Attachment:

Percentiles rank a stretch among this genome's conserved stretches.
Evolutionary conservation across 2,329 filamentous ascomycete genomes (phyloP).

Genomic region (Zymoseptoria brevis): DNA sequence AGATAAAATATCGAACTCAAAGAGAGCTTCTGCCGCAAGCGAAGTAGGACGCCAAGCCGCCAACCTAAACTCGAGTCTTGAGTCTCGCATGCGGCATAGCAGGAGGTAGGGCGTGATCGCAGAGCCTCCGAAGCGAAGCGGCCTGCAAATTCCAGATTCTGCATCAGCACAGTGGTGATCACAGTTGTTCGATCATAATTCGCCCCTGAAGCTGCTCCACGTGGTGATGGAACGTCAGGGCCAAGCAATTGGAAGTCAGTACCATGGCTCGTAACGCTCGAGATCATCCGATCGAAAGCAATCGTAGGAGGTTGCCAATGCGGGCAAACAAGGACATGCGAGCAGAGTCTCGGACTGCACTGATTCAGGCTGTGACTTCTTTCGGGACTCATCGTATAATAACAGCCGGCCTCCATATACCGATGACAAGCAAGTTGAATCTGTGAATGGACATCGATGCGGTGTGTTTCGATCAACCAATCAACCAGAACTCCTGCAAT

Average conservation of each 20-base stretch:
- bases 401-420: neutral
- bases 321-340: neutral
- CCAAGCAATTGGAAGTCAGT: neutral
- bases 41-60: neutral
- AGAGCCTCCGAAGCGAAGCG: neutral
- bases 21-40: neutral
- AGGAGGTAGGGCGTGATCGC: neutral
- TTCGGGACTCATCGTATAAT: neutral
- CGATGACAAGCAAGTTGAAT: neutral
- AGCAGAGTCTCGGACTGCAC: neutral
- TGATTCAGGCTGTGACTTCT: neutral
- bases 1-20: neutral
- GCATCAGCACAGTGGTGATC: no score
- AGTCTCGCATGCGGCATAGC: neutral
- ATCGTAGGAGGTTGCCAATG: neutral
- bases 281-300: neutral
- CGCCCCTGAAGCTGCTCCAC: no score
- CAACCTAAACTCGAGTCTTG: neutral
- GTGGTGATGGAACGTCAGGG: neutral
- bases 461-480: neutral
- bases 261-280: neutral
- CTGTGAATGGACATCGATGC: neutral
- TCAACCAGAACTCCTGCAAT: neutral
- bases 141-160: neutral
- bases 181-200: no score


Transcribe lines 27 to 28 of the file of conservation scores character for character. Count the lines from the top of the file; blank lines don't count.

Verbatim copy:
- TCAACCAGAACTCCTGCAAT: neutral
- bases 141-160: neutral